Arkenol, DOE Form Partnership for Biomass-to-Ethanol Plants
The construction of a commercial-scale plant to convert high-cellulose material to ethanol has long been a goal of the ethanol industry, and one that has been difficult to obtain. But now a new partnership between the U.S. Department of Energy (DOE) and Mission Viejo, CA-based Arkenol, Inc. is bringing that goal closer to reality.
Under a $670,000 cost-share agreement, Arkenol will combine its concentrated acid hydrolysis process with the National Renewable Energy Laboratory's (NREL) genetically engineered bacteria, Zymomonas Mobilis, to test the viability of the combined processes. The project is expected to lead to the development of several commercial biomass-to-ethanol plants.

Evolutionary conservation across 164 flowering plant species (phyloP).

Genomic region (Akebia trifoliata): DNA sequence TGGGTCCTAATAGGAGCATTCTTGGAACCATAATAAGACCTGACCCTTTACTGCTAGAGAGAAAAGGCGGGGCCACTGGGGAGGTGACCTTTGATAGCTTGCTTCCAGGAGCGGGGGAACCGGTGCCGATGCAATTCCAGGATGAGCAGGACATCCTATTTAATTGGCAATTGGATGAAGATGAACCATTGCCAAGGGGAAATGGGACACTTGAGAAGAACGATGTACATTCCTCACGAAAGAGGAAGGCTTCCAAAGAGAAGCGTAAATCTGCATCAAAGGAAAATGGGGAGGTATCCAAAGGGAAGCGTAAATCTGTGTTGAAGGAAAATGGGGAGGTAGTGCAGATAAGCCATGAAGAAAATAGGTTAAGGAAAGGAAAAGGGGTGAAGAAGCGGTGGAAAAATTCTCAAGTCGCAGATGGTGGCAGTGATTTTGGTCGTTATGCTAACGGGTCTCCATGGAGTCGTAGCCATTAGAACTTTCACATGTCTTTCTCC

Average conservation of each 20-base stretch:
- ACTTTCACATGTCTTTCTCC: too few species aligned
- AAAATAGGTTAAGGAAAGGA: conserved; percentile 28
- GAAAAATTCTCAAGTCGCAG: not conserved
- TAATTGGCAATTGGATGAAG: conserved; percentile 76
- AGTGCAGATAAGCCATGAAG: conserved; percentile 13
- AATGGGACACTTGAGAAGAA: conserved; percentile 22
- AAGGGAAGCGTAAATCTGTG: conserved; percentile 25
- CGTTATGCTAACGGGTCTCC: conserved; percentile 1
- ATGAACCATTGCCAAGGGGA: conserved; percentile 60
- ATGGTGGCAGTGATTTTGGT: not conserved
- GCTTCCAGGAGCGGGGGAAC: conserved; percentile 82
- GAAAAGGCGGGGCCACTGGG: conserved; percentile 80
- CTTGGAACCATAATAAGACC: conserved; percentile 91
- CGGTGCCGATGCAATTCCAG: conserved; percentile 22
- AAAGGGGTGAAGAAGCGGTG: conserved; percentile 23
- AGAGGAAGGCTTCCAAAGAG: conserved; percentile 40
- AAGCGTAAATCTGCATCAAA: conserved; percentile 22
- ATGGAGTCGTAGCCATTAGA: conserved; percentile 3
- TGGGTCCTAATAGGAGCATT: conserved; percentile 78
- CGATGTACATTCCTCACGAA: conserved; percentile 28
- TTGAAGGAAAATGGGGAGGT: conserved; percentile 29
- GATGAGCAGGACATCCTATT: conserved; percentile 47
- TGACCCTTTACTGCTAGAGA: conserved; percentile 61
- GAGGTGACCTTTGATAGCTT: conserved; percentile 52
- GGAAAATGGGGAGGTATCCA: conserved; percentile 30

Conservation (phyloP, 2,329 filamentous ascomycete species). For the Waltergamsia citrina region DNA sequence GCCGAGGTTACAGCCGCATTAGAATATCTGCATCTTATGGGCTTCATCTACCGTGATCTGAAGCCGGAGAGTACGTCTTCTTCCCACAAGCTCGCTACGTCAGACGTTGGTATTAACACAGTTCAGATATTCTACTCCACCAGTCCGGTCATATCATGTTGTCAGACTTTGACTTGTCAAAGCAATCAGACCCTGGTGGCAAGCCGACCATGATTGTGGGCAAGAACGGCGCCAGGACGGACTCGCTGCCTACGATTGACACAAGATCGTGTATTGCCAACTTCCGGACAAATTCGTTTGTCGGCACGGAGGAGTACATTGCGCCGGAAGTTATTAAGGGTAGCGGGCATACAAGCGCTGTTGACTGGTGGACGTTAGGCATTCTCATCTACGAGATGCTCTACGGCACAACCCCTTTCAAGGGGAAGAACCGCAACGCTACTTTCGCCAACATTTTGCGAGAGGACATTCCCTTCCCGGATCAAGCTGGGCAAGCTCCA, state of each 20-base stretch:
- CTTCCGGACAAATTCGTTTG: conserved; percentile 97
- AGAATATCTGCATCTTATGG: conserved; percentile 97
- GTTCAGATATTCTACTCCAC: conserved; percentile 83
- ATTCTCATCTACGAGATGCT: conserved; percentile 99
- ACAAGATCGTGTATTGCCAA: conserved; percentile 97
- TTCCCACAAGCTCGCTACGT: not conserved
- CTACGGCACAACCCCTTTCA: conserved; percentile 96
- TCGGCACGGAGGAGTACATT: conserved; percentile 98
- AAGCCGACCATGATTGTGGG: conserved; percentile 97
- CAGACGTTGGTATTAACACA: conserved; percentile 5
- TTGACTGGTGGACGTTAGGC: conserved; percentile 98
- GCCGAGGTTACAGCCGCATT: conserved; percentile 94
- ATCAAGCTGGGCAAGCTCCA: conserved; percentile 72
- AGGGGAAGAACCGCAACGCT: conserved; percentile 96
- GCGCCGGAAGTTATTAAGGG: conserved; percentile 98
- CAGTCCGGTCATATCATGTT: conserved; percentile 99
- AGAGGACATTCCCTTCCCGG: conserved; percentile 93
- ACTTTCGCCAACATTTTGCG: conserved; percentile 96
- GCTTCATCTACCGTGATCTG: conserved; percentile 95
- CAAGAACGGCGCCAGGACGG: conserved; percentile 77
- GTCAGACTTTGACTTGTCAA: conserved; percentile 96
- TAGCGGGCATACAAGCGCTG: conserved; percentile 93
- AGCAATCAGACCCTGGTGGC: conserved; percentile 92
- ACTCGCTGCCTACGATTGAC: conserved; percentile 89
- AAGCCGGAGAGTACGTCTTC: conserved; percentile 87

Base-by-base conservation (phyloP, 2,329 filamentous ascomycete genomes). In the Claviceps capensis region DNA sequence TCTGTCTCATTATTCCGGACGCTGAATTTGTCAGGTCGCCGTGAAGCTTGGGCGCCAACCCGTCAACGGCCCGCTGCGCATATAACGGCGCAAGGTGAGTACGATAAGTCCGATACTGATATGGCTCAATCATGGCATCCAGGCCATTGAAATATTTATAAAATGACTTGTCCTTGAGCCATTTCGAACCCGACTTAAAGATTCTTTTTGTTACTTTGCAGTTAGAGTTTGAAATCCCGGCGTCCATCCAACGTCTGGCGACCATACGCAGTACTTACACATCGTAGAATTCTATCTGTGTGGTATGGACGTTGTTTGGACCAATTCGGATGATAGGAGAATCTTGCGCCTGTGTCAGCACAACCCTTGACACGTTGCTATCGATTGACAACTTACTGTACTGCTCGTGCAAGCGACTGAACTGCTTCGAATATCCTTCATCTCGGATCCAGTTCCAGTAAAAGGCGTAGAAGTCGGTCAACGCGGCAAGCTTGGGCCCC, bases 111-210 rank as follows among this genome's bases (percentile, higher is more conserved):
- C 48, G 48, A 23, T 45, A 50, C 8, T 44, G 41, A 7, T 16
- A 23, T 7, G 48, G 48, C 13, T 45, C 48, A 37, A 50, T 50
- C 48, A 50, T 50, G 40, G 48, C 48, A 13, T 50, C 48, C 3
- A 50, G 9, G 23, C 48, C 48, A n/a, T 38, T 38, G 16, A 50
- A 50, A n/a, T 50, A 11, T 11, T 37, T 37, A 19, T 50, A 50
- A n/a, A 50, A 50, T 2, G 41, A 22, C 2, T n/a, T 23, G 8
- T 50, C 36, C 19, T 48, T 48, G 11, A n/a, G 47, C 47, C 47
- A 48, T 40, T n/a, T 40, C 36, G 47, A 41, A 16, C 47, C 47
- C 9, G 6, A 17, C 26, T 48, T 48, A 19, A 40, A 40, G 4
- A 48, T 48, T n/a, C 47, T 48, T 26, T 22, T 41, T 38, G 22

"We already have a commercially and economically viable process," said Mark Carver, vice president of business development for Arkenol. "What we are hoping to demonstrate is that NREL's Zymomonas will give us an additional economic advantage."
The initial thrust of the project will be testing how effective NREL's bacteria is a dealing with Arkenol's hydrolysate, or sugar water, from the biomass, said Carver. "Our hydrolysate is different from what NREL has been using in its testing," he said.
"A healthy biomass ethanol industry can create thousands of new jobs, decrease our dependence on foreign oil and help clean the air in our nation's cities," said Christine Ervin, DOE assistant secretary for energy efficiency and renewable energy. "By partnering with industry and sharing the cost, we accomplish important goals at a lower cost to the taxpayer."
Arkenol plans to have its first commercial biomass-to-ethanol plant operating by the first quarter of 1999, with construction beginning in six to eight months, according to Carver. "There are still negotiations going on as to the final location, but we should have those ironed out in the next couple of months," he said.